The ‘1991 Open Data Incubator,’ Ukraine’s first incubator for Open Data projects, was launched last week by SocialBoost, a tech NGO, in partnership with the Ukrainian government, Western NIS Enterprise Fund and Microsoft Ukraine. The incubator aims to create socially-oriented services and applications based on government open data. Its website is available only in Ukrainian.
The project is a contribution to improving the economy and state management, develop anti-corruption analytical systems while paying maximum attention to the local projects, stated Denys Gursky, founder of SocialBoost and government advisor.
The incubator will support projects in four directions:
- industry solutions for infrastructure, agribusiness and energy sectors;
- electronic services for citizens, essentially via public-private partnerships;
- analytical systems for government bodies;
- Smart Cities solutions for local authorities.
The program targets startups using open data from the state and corporate sectors. The first residents will be selected through a series of hackathons to be held next month in Kyiv, Lviv (Lvov), Kharkiv (Kharkov) and Odessa.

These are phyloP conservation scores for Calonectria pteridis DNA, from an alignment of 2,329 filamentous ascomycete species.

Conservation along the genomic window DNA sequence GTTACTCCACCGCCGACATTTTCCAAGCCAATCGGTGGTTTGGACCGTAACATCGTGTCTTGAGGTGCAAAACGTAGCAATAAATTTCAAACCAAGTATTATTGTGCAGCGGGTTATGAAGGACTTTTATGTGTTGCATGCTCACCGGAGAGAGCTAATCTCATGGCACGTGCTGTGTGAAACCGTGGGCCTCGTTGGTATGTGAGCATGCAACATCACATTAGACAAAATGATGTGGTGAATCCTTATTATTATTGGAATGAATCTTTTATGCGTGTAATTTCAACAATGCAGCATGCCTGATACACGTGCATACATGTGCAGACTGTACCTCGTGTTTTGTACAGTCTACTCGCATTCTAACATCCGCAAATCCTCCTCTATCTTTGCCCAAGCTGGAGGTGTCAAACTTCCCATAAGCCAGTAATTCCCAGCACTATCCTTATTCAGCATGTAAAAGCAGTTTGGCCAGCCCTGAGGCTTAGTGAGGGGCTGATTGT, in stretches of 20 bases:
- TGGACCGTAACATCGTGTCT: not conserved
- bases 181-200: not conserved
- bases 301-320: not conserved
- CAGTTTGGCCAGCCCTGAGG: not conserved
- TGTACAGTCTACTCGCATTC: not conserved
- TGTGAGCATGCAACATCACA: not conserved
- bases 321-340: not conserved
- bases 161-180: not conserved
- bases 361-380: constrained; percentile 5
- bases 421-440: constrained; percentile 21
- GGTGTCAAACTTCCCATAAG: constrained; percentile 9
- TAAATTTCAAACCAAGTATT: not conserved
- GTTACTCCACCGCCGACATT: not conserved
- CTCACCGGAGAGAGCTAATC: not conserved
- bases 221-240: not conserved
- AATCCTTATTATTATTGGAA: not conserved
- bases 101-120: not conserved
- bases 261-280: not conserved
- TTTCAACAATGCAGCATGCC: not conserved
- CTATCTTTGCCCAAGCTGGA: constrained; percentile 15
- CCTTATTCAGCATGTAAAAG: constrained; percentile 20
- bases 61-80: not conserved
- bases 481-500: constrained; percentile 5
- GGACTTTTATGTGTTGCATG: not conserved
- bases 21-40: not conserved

Participants will benefit from a free two-month incubation program dedicated to open data, government services, industry solutions based on Big Data, and other topics, as well as from a fully-equipped office in Kyiv (Kiev) center.
In 2015, the government took several steps to make government data publicly available. In May, the Ukrainian parliament amended the existing legislation on access to public information. In October, the government approved a resolution making no fewer than 327 state datasets open to the public.
“Now, it’s the turn of IT developers, analytical centers and journalists to build useful services and applications that help citizens and produce quality analytics,” said Anatoly Bondarenko, Head of Data Visualization at Texty.org.ua.
In 2015, Ukraine was ranked 54th among 134 countries in the Global Open Data Index, the Ukrainian government portal notes.
Who needs open data?
However, open data projects are still far from getting strong traction in Ukraine, many industry experts believe.
eData’s traffic is still very low, said Alexander Shchelokov of the Ministry of Finance.
“So far no one needs open data,” said Bondarenko. “To promote the concept of open data, we need to highlight success stories of working with a large number of government datasets, and to show successful use of open data by government offocials and civil servants,” he believes.
While the media show low interest in open data, legislation on access to public information still needs to be improved, notes Cityscale founder Alexander Prosto.
The law guarantees free access to public information, but requested data is not always provided, in particular in the regions. Certain state bodies are not interested in making data open for the public because they are not willing to work transparently.